- The Washington Times - Friday, June 9, 2000

In "Man of La Mancha," Sancho Panza observes that "Whether the stone hits the pitcher or the pitcher hits the stone, it's going to be baaad for the pitcher." When the law and economics collide, it is usually economics that gets shattered. That's literally true in the Microsoft case; the Justice Department and Judge Thomas Penfield Jackson want to break up the company.

Microsoft is accused of injuring Netscape by offering Microsoft's Explorer Web browser for free with the Microsoft Windows operating system. This forced Netscape to offer its browser for free to compete. Did Microsoft hurt Netscape? Yes, but somebody had to. Microsoft hurt Netscape only in the sense that Pepsi hurts Coke and vice versa. Competition is a boon to consumers and is no grounds for complaint.

How much is that browser in the window? It's a basic law of microeconomics (undergraduate Econ 102) that, in a competitive market, a product sells for the cost of making one additional unit (the marginal cost). Why? Because if farmers in Kansas can produce additional bushels of wheat for $2 each, then farmers in Nebraska can't charge $3 a bushel, or Kansas will steal the business. Marginal-cost pricing is a sign of a competitive market.

The marginal cost of making one more copy of a browser available to one more computer owner is virtually zero. The browser can be installed on the computer at the factory or downloaded by the user from the Internet for a penny's worth of electricity. Therefore, it was inevitable that a competitor would emerge to drive the price to zero sooner or later.

Covering development costs. In creating its browser, however, Netscape incurred significant development costs (fixed costs) in addition to the low marginal costs of producing added units, which is true of many technology products.

In most industries, marginal costs rise with output and are high enough to exceed average costs, both fixed and marginal. Jurists sometimes assert that a business charging less than average cost is engaging in "predatory pricing" to drive a rival out of business. That's what Microsoft was accused of. However, Microsoft didn't engage in predatory pricing by charging zero for the browser because the marginal cost and competitive price really are zero.

But if competition drives the price down to the marginal cost, how are development costs to be recovered?

Get a patent. Some products are eligible for patent protection. For example, patents enable drug companies to charge a price above marginal cost for several years to recover their enormous development costs and to justify continued research. Once drugs go "off patent," generic producers copy them and the price tumbles.

Hurry up. Particular software can be copyrighted, but basic concepts such as a browser or a word processing system cannot be. Firms make money on new software by beating the competition to the market with a fancier product, charging what the market will bear until competitors write equivalent software and drive the price down. Previous basic browsers, such as Mosaic, had been free. Netscape offered a better product and charged for it until the competition caught up and drove the price back down.

Advertise. For a broadcast television or radio station, the marginal cost of having an additional viewer or listener tune in is zero. Station owners are happy for additional people to intercept their broadcast signals at no charge because their ratings rise and their advertising income goes up.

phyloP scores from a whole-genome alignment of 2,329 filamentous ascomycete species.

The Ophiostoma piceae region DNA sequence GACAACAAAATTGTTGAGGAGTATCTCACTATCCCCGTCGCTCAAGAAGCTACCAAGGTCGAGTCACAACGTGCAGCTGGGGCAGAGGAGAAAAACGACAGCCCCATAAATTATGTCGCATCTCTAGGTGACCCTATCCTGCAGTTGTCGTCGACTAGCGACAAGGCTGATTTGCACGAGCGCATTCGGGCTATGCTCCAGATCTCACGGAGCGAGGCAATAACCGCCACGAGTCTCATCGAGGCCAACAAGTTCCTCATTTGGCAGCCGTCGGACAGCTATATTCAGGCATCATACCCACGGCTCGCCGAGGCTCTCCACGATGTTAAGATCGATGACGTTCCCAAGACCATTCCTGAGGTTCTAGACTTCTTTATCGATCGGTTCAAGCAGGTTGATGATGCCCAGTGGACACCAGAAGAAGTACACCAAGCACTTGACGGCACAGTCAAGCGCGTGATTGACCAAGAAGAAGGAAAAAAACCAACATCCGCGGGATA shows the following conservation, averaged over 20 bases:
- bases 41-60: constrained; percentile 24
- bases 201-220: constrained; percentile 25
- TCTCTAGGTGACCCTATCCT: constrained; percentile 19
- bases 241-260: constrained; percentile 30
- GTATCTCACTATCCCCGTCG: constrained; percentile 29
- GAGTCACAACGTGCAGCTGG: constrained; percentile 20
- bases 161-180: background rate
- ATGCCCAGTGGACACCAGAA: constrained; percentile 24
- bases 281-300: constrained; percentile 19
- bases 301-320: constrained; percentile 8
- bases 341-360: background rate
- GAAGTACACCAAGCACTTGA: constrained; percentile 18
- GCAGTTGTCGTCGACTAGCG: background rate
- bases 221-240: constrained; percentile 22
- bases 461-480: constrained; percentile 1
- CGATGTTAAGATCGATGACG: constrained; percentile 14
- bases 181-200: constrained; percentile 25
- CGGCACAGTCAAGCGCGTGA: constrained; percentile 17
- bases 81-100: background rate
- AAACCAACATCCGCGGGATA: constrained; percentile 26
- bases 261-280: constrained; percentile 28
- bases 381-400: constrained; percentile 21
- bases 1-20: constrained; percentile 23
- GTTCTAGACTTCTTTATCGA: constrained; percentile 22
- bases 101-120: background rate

Even at no charge, Netscape makes money on its browser, thanks indirectly to advertising. The Netscape browser steers its users to Netscape's portal, Netcenter, and, since America Online bought Netscape, to AOL's portal, too. Portals make money by displaying ads and by providing prominent links to Web businesses that pay to be featured first when users search for "travel" or "stockbroker" services, etc. As long as Netscape is in wide use, it provides a vehicle for the company to earn advertising revenue. Did Netscape's browser still have value after the price went to zero? AOL thought so when it paid billions for buy it.

Bundle up it's a cold, cruel world outside. In short, Netscape gave away the browser, which it could no longer charge for anyway, and thereby attracted customers for its bundled portal, which earns money. "Bundled"? Isn't Microsoft being criticized for "bundling" Internet Explorer with its operating system? Yes, and Netscape bundles products, too. AOL always has bundled a browser with its Internet service, and that browser soon may be the newest Netscape. Bundling services you can charge for with a service you can't charge for but that enhances the value of the other services is one way to make money on the zero-priced service. There's nothing wrong with it.

Law and economics. The Microsoft case and the recommended breakup of the company are overreactions to a fast-moving type of competitive situation that federal officials aren't used to. All that's needed for a competitive, consumer-friendly market is for Microsoft to reveal enough information about its operating system to enable competing software makers to design applications to work with it.

When courts base rulings on legal theories that are at odds with the laws of economics, as in the Microsoft case, the results are "baaad" for producers, consumers and investors. We may be seeing that reflected in the collapse of the Nasdaq tech stocks. When the law makes a mistake, it is the public that gets hurt.

Stephen J. Entin is president and executive director of the Institute for Research on the Economics of Taxation.



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